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FABRICS

BLOCK PRINT

 

It is a process of printing motifs performed on cotton, linen or silk, by means of engraved wooden blocks.

It is the first, simplest and slowest of all textile printing methods - a process capable of producing highly artistic results, some of which can only be achieved through this medium.

In India this ancient tradition is still maintained mainly in the state of Rajasthan .

The fabric is then used for the home or for clothing.

KHADI

THE VALUE OF HAND-WOVEN SILK AND COTTON

 

Hand loom or electric?

It is difficult to understand at first glance how a certain fabric was worked. The difference exists and is immediately obvious even to the less experienced touch: silk or cotton woven by hand have a pleasantly irregular texture (this is their beauty) and a particularly soft (almost sensual) hand, immediately perceptible even on the skin once the head.

 

The handwork immediately brings out the patience, the effort, the sensitivity of the man who made that fabric:

the Khadi in silk or cotton that you will wear contains all the energy, like that of the person who prints with wooden stamps (“block print”) manually, and also that of the tailor who makes the garment. A skilled craftsman can weave a maximum of 3 meters per day. Seemingly simple and poor, in reality precious, soft and lasting:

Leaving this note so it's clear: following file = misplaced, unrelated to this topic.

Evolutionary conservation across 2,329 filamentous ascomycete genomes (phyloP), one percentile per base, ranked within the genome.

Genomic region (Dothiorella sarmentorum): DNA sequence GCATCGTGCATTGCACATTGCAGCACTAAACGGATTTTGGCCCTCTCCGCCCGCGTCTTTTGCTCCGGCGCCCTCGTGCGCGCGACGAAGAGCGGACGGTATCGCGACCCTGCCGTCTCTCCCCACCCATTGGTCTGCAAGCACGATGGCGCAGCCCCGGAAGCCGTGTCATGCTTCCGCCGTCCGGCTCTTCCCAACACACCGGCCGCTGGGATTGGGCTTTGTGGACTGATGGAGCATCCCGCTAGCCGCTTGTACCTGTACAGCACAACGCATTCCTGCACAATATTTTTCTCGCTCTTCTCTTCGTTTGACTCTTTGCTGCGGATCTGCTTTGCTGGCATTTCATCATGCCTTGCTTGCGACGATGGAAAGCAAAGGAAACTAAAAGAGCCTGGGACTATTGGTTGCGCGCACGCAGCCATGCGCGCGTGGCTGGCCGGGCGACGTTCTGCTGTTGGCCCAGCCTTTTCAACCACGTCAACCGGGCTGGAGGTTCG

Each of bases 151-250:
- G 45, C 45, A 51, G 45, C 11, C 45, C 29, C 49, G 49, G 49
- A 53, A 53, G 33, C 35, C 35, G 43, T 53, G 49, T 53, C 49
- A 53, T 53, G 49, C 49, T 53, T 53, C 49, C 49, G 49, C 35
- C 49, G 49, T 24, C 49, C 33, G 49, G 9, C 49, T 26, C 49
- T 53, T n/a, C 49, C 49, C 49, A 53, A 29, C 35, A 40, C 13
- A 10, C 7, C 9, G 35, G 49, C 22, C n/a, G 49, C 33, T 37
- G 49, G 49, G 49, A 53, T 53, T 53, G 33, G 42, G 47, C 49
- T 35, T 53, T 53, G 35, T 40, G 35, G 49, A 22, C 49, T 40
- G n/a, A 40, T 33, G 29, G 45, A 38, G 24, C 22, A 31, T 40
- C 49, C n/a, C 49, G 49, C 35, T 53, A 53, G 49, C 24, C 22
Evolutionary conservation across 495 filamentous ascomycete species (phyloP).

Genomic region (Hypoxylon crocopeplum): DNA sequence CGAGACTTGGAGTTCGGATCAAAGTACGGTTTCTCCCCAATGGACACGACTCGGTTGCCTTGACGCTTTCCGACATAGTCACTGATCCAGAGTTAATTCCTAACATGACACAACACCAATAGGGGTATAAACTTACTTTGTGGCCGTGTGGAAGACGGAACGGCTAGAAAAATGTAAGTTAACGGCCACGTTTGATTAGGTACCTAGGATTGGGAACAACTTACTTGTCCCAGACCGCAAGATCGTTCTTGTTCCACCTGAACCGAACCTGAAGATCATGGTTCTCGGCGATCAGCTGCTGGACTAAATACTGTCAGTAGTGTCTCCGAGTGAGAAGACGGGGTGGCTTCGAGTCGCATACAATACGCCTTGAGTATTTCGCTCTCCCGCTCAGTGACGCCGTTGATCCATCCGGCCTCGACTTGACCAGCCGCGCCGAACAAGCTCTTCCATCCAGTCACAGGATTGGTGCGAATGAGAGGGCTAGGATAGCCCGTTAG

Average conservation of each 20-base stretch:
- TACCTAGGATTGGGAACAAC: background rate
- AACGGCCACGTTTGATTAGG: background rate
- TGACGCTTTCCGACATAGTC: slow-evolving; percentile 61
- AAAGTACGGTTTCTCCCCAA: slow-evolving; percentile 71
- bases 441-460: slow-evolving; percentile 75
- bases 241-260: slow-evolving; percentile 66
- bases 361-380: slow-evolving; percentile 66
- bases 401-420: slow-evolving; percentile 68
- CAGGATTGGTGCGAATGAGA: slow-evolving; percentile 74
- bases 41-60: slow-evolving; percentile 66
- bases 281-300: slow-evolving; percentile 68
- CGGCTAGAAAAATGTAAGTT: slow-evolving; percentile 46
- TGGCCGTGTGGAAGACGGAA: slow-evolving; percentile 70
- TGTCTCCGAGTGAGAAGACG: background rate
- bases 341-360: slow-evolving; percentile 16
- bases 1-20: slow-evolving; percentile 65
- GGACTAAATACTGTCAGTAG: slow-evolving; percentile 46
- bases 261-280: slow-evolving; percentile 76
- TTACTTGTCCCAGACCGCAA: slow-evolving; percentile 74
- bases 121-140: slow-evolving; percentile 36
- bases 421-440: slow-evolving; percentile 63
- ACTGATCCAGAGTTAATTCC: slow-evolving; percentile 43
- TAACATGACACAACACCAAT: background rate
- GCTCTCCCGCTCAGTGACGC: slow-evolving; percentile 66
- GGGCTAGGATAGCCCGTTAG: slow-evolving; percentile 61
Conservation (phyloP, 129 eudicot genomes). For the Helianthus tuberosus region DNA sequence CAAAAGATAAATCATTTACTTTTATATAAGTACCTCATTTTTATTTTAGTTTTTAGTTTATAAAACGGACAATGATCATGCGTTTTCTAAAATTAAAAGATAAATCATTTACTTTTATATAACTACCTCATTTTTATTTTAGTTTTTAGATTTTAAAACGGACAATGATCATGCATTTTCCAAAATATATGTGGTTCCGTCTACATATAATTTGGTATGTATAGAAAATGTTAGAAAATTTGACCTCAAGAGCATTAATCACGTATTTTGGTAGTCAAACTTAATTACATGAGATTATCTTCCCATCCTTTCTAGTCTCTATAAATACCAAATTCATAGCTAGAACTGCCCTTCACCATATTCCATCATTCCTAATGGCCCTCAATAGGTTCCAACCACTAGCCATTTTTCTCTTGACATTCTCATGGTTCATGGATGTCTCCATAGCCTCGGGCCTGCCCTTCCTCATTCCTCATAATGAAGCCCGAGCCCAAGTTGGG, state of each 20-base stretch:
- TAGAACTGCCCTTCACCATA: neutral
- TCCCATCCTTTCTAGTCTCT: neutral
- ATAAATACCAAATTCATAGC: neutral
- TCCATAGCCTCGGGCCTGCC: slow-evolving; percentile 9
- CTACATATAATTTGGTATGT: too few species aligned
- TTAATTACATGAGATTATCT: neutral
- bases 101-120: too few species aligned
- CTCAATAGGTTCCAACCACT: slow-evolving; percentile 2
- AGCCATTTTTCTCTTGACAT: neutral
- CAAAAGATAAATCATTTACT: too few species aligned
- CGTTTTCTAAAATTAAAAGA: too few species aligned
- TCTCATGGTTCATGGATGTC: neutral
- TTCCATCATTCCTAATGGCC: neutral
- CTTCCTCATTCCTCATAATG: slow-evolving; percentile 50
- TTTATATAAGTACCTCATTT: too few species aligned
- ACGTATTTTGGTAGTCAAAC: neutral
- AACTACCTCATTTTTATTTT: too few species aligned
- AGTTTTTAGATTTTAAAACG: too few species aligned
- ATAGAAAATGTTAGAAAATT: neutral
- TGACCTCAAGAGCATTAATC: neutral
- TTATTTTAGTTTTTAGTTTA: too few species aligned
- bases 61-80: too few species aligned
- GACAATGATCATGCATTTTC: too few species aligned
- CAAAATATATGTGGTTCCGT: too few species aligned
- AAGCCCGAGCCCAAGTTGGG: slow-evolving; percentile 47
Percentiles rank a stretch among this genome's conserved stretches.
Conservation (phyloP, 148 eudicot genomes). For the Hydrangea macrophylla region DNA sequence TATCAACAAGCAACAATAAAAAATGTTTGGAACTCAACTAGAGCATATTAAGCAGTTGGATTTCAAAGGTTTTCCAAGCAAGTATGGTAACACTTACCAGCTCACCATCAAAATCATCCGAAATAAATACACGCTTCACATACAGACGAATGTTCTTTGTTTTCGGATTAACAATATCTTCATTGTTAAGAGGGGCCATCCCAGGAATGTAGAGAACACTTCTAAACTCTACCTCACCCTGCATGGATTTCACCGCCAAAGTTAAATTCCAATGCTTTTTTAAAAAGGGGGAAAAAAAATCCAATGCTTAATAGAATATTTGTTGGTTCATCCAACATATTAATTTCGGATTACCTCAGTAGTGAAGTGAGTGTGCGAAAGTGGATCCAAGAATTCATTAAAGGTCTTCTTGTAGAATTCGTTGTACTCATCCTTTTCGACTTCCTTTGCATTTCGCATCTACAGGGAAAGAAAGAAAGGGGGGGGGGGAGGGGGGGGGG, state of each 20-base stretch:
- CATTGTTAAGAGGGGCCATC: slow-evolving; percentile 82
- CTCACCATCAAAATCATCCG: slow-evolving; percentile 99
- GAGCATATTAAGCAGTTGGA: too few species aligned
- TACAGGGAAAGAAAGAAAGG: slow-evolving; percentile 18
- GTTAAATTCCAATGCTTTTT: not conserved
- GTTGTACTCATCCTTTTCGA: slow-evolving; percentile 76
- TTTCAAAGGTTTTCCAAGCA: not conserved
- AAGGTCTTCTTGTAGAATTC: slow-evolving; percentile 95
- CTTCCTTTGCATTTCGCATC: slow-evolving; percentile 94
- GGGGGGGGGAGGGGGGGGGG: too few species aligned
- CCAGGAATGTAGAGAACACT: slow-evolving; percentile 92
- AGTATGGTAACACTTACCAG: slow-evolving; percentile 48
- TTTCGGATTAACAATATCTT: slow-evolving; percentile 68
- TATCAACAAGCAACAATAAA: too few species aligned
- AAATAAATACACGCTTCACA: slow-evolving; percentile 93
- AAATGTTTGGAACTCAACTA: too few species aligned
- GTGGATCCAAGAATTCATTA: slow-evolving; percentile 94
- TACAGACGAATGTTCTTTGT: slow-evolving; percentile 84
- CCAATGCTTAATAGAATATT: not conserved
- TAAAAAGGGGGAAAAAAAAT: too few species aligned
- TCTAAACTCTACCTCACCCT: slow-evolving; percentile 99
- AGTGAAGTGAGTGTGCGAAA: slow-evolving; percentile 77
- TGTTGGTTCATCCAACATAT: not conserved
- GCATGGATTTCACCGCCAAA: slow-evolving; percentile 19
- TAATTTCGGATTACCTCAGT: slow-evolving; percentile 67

the garments thus obtained are in fact destined to last forever. For people who appreciate quality, refinement and style.

 

A project signed by Margo to keep alive the tradition of manual work of man,

in India and throughout the world.

 

Khadi , the traditional fabric prized and revered by all Indians:

a real textile jewel made with hand loom in the villages, the result of expert and patient hands.

KHANTA - GUDRI

 

Khanta or Gudri is an embroidery originating from the state of Bengal.

It is made by overlapping two or more layers of fabric (like a quilt) with running stitch.

The designs are equally visible on both sides and therefore both usable.

Traditionally, worn-out clothes and saris were stacked together and sewn into quilts.

Rural Bengali women still do it in cotton or silk saris.

With this method, shawls, quilts, jackets, clothing items and bags are made.

Themes include flowers, geometric designs, humans and mythological figures.

They are true works of popular art.

EMBROIDERY

 

Secular techniques and craft traditions: it is the story of all time, of millennial India as well as of India of the twenty-first century. Spreading through color, fibers and fabrics is an integral part of the anthropology of its costume and the tradition of its culture.

 

India is the country of inimitable fabrics: sumptuous or poor, with esoteric symbols, they accompany every Indian throughout his life. Important prints with elaborate motifs, such as the “boteh” ones (the classic cashmere / paisley design), also shown on fabrics of little value; embroidery as works of art.

Amazing workmanship, precious applications, stitching and often metallic and therefore dazzling inserts.

 

Each state or region has its own particular embroideries, performed by women in the villages, popular works of art that fortunately continue to live even today.